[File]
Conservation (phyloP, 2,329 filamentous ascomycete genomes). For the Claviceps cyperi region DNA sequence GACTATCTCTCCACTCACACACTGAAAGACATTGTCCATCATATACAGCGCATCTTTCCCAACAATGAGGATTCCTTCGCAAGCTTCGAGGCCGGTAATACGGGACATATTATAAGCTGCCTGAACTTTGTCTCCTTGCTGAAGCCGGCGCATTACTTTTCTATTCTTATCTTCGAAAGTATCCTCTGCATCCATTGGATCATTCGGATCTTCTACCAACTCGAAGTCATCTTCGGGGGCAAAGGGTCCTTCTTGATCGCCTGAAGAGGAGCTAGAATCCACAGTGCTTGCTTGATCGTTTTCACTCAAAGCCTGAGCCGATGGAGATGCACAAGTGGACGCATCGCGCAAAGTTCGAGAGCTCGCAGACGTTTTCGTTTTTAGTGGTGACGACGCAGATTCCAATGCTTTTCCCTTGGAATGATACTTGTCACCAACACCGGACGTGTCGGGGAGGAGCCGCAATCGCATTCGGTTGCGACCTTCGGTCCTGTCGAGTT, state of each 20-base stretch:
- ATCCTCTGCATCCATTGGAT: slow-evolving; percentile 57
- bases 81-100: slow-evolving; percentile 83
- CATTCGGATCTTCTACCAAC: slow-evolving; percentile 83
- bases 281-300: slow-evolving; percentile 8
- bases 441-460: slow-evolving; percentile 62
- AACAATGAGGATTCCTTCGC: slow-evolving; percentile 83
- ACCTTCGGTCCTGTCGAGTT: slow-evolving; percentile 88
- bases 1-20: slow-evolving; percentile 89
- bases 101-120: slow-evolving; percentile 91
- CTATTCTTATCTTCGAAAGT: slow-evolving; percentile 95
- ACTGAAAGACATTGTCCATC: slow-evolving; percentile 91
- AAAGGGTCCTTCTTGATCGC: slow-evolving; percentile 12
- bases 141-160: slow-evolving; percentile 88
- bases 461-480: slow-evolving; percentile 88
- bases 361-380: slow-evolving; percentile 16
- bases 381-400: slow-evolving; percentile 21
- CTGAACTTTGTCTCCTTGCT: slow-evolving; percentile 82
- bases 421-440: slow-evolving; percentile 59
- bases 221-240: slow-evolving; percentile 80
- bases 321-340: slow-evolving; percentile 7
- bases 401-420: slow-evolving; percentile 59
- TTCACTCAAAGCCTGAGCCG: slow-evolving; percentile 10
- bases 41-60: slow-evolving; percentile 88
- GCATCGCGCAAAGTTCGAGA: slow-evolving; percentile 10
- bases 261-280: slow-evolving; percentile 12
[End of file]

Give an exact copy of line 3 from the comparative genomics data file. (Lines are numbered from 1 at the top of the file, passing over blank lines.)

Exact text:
- bases 81-100: slow-evolving; percentile 83